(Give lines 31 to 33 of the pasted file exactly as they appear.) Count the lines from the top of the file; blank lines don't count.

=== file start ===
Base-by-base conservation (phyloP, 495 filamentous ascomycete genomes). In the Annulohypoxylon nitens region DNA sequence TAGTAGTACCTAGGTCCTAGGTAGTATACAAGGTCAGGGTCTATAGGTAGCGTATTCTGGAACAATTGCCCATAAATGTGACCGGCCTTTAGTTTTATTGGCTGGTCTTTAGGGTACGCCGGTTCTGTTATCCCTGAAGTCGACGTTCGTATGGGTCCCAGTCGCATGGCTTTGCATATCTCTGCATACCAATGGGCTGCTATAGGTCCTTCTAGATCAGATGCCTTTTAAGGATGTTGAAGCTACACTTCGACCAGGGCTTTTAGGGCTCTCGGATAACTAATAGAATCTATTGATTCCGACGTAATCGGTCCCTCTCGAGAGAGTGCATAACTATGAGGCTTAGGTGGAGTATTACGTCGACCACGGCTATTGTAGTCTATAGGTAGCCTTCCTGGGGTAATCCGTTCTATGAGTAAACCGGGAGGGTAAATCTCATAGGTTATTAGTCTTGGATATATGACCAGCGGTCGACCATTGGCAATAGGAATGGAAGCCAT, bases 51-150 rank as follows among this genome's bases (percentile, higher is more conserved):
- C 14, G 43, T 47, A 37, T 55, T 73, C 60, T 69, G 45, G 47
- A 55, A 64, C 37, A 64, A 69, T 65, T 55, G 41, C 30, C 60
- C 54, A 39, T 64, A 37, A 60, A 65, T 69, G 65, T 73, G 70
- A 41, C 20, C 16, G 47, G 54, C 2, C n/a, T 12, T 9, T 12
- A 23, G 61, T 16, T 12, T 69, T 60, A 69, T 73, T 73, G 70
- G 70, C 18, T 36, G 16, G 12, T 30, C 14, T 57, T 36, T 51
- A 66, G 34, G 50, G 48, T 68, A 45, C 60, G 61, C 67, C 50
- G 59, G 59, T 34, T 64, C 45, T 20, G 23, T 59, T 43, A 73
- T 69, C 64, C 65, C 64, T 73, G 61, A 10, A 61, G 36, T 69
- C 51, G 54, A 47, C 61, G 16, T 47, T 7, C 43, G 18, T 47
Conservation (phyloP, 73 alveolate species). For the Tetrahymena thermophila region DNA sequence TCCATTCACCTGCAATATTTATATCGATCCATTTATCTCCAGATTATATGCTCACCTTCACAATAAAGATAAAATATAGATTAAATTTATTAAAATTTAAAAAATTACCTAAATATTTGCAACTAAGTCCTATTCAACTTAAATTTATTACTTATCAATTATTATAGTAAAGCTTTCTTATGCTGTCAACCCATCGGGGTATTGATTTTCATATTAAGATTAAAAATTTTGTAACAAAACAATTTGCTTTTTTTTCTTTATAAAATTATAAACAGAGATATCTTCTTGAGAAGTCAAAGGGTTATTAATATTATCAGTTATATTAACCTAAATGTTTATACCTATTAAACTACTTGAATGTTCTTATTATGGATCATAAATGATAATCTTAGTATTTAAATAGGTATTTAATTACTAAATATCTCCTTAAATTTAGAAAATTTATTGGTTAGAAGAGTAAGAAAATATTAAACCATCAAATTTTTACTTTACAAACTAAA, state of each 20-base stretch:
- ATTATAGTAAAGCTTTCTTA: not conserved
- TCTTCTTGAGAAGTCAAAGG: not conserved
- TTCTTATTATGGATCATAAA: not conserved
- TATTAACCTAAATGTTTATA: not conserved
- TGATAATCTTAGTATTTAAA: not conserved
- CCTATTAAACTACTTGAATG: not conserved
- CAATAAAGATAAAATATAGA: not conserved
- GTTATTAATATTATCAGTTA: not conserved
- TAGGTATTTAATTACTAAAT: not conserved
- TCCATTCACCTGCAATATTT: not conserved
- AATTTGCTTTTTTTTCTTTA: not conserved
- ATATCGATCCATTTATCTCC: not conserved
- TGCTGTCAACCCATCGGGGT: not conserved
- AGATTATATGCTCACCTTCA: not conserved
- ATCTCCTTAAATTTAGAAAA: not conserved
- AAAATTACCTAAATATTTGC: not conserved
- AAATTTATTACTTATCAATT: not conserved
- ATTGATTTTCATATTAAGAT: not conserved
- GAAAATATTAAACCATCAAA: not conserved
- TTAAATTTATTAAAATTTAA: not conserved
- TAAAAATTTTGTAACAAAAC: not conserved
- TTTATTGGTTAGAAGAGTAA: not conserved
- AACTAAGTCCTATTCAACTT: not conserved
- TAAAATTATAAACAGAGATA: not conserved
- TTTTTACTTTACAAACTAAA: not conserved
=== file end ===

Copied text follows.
- GAAAATATTAAACCATCAAA: not conserved
- TTAAATTTATTAAAATTTAA: not conserved
- TAAAAATTTTGTAACAAAAC: not conserved